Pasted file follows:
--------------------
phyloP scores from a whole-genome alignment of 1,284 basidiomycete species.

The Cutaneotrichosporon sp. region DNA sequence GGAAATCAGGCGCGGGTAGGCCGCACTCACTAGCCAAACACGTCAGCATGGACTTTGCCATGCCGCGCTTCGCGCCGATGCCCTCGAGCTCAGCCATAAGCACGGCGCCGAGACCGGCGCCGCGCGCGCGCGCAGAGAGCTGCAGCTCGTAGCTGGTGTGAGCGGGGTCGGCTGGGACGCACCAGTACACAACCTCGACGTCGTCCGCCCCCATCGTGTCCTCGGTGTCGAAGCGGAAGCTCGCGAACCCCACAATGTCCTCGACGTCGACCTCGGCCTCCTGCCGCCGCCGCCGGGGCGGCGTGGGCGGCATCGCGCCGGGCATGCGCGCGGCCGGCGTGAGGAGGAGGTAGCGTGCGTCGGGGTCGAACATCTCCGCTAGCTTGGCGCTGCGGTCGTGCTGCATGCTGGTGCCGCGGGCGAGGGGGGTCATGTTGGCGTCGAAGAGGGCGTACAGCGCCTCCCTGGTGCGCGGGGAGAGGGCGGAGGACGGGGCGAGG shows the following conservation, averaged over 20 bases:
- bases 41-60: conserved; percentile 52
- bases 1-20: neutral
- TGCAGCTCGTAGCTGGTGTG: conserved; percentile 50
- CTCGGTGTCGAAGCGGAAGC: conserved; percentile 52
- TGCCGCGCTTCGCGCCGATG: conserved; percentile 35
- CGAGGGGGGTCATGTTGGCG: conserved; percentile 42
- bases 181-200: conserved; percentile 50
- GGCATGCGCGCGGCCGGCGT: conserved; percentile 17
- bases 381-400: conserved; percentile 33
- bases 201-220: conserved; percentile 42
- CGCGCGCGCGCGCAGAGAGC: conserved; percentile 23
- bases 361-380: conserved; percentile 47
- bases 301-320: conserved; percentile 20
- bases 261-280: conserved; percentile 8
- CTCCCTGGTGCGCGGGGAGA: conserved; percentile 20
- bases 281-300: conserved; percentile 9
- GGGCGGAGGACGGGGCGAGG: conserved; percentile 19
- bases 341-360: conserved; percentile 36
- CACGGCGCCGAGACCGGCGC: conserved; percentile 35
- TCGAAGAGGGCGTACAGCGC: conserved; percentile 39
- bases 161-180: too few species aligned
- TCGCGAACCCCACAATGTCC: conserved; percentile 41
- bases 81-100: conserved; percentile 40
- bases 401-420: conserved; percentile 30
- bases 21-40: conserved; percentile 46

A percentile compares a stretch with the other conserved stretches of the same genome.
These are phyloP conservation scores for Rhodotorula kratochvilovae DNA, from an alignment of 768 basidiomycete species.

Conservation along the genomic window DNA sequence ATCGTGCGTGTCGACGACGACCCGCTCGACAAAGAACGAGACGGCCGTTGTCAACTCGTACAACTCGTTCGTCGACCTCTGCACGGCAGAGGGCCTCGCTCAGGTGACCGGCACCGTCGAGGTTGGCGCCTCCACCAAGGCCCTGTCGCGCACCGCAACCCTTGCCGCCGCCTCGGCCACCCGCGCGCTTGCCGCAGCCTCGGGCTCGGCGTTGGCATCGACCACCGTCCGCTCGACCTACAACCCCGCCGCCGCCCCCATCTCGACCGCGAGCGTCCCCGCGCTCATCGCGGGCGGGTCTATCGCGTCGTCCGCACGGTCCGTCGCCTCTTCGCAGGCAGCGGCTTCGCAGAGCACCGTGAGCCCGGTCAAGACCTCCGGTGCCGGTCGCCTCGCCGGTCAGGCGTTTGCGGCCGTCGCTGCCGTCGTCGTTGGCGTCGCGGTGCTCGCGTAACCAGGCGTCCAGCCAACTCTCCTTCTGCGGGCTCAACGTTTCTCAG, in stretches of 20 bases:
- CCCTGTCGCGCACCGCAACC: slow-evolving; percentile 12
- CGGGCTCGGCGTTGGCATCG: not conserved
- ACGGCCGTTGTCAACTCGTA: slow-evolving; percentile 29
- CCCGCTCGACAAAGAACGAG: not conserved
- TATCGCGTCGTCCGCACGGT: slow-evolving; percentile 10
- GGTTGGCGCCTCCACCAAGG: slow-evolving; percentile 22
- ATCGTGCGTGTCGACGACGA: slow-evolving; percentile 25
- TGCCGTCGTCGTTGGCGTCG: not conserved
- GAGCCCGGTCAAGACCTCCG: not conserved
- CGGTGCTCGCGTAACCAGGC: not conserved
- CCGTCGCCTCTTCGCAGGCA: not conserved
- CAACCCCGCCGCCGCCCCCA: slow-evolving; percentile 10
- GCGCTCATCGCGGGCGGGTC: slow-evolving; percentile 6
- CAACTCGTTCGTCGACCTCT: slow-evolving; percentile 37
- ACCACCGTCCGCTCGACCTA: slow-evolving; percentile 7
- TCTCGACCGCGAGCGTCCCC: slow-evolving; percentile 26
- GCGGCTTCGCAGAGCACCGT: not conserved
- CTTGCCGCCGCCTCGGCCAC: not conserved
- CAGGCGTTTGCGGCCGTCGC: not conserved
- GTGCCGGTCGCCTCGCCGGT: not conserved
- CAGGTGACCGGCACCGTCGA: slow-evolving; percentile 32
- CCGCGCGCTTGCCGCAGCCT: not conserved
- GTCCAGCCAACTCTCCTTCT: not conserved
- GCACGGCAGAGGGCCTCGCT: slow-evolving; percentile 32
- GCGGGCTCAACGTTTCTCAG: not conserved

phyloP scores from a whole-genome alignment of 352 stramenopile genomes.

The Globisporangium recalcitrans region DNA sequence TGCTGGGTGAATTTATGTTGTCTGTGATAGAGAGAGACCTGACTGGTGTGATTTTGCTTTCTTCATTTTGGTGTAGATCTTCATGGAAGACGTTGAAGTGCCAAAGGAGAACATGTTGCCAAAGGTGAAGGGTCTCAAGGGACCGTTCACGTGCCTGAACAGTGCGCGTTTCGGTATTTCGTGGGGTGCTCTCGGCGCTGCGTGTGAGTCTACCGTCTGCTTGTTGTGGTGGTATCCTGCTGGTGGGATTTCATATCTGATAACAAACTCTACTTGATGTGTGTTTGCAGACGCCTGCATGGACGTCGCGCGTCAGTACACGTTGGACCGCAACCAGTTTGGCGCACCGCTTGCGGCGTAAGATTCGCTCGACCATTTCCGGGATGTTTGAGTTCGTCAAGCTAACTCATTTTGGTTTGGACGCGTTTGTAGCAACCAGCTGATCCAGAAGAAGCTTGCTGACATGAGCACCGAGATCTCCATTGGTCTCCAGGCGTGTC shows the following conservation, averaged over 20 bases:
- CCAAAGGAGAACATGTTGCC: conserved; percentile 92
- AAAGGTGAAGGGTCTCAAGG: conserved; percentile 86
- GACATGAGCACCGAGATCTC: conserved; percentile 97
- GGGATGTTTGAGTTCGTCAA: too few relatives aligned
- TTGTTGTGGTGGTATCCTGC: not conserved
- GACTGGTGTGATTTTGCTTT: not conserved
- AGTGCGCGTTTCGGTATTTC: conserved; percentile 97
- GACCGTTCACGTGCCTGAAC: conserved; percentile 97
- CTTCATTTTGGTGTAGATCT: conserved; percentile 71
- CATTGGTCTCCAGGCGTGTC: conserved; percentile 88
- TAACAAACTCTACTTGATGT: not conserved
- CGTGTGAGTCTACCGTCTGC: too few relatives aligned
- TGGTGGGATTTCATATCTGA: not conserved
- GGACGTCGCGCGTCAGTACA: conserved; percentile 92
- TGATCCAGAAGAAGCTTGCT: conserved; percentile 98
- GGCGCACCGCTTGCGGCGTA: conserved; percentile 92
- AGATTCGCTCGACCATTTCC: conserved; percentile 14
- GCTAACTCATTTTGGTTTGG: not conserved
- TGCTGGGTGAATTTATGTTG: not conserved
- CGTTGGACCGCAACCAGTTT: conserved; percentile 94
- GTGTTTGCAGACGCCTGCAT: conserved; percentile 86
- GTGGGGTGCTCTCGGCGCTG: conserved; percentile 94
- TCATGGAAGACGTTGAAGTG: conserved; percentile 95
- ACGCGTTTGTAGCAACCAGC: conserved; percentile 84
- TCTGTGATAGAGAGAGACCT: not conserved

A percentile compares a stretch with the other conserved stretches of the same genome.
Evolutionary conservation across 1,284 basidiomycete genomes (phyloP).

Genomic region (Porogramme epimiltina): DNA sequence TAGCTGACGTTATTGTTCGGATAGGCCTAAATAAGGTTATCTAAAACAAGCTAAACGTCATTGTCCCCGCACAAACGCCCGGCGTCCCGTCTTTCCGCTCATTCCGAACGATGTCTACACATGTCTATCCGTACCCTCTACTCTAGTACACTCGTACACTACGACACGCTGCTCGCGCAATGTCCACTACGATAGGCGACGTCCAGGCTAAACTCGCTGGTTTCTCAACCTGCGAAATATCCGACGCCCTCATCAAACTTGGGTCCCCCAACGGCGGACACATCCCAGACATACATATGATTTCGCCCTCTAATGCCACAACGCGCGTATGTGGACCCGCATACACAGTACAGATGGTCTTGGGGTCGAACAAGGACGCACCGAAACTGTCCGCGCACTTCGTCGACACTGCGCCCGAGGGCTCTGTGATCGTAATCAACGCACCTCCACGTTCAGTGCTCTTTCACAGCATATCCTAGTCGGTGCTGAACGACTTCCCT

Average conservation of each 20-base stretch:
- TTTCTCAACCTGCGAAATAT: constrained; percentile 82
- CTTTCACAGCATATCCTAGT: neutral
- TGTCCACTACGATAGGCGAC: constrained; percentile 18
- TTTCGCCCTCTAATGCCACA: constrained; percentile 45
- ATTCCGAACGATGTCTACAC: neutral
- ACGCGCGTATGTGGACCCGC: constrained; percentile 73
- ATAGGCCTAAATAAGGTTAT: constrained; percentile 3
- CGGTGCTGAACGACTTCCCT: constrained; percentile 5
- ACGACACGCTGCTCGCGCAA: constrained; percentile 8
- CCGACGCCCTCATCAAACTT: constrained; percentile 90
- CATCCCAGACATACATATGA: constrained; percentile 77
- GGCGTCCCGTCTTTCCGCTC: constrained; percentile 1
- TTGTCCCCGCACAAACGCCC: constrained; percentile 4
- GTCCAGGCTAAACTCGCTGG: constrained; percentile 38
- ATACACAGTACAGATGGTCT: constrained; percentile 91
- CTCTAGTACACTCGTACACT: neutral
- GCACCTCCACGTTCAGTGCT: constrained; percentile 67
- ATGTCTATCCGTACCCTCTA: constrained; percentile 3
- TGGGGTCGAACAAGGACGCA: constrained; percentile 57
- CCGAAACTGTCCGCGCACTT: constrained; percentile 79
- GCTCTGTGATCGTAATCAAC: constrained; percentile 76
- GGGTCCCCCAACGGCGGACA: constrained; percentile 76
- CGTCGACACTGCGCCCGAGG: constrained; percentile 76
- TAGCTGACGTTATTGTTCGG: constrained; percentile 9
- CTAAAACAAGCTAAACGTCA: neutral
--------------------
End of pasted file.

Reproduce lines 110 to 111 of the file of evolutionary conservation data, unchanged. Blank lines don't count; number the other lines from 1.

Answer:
- TAGCTGACGTTATTGTTCGG: constrained; percentile 9
- CTAAAACAAGCTAAACGTCA: neutral